Location

La Jolla, CA

Start Date

1-1-1987 12:00 AM

Description

The experimental techniques and theory for utilizing the mirage effect, or optical probe beam detection, of thermal waves in opaque solids for determining their thermal diffusivities have been described in detail elsewhere. [1–4] An application to a coated nickel-based alloy has also been described elsewhere. [1] In previous papers [5,6] we presented a theoretical expression which describes the mirage effect signal in a three-layer medium (gas-coating-sample system), taking into consideration the effects of the sizes of the heating and probe beams. In this paper we extend the results of numerical calculations from that expression to the case of films which are thermally very thin (thicknesses of the order of 10-3 thermal diffusion lengths). A model system of 100–500 nm thick Cu films on glass substrates was studied experimentally at thermal wave frequencies below 1kHz, and in this paper we compare the results of those measurements to the numerical calculations.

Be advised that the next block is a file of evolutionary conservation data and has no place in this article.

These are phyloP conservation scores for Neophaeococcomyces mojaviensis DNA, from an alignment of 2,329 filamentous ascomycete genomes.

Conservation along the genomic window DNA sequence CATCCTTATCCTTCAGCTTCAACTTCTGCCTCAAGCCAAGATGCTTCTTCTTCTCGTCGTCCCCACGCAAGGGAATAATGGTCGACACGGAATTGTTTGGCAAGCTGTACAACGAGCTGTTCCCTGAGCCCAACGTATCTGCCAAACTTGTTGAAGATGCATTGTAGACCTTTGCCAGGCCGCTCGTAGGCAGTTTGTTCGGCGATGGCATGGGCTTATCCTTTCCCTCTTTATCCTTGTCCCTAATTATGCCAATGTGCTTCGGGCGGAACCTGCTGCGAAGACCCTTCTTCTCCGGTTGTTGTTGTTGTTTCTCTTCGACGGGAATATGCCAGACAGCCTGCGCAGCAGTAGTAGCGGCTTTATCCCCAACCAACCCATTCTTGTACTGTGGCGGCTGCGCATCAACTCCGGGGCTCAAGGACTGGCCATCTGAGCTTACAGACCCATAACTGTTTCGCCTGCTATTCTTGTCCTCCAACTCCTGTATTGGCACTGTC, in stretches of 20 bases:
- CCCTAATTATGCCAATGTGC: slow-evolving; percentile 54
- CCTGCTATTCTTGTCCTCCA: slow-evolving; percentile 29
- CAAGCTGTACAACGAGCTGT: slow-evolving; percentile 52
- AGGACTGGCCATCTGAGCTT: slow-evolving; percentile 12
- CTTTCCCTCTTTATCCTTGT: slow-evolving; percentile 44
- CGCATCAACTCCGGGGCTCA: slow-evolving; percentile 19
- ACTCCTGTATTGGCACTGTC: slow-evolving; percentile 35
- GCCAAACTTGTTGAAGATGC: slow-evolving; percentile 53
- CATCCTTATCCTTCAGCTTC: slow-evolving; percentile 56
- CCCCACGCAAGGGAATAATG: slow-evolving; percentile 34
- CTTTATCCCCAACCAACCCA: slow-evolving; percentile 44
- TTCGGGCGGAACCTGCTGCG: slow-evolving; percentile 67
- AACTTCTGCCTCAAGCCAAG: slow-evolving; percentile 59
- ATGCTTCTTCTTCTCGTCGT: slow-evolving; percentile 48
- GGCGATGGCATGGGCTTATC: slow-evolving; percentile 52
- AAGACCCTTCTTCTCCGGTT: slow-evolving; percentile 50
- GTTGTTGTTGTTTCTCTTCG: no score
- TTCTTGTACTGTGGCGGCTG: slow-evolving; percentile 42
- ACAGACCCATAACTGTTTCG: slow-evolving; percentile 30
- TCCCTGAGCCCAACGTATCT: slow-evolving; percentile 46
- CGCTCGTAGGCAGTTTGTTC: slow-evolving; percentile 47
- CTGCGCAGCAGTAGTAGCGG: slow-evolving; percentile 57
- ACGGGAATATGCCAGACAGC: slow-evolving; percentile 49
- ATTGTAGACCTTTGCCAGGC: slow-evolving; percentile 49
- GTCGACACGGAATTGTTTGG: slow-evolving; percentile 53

Book Title

Review of Progress in Quantitative Nondestructive Evaluation

Volume

6B

Chapter

Chapter 7: Electronic Materials and Devices

Section

Electronic Materials and Devices

Pages

1347-1352

DOI

10.1007/978-1-4613-1893-4_152

Language

en

File Format

application/pdf

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Jan 1st, 12:00 AM

Thermal Wave Characterization of Coated Surfaces

La Jolla, CA

The experimental techniques and theory for utilizing the mirage effect, or optical probe beam detection, of thermal waves in opaque solids for determining their thermal diffusivities have been described in detail elsewhere. [1–4] An application to a coated nickel-based alloy has also been described elsewhere. [1] In previous papers [5,6] we presented a theoretical expression which describes the mirage effect signal in a three-layer medium (gas-coating-sample system), taking into consideration the effects of the sizes of the heating and probe beams. In this paper we extend the results of numerical calculations from that expression to the case of films which are thermally very thin (thicknesses of the order of 10-3 thermal diffusion lengths). A model system of 100–500 nm thick Cu films on glass substrates was studied experimentally at thermal wave frequencies below 1kHz, and in this paper we compare the results of those measurements to the numerical calculations.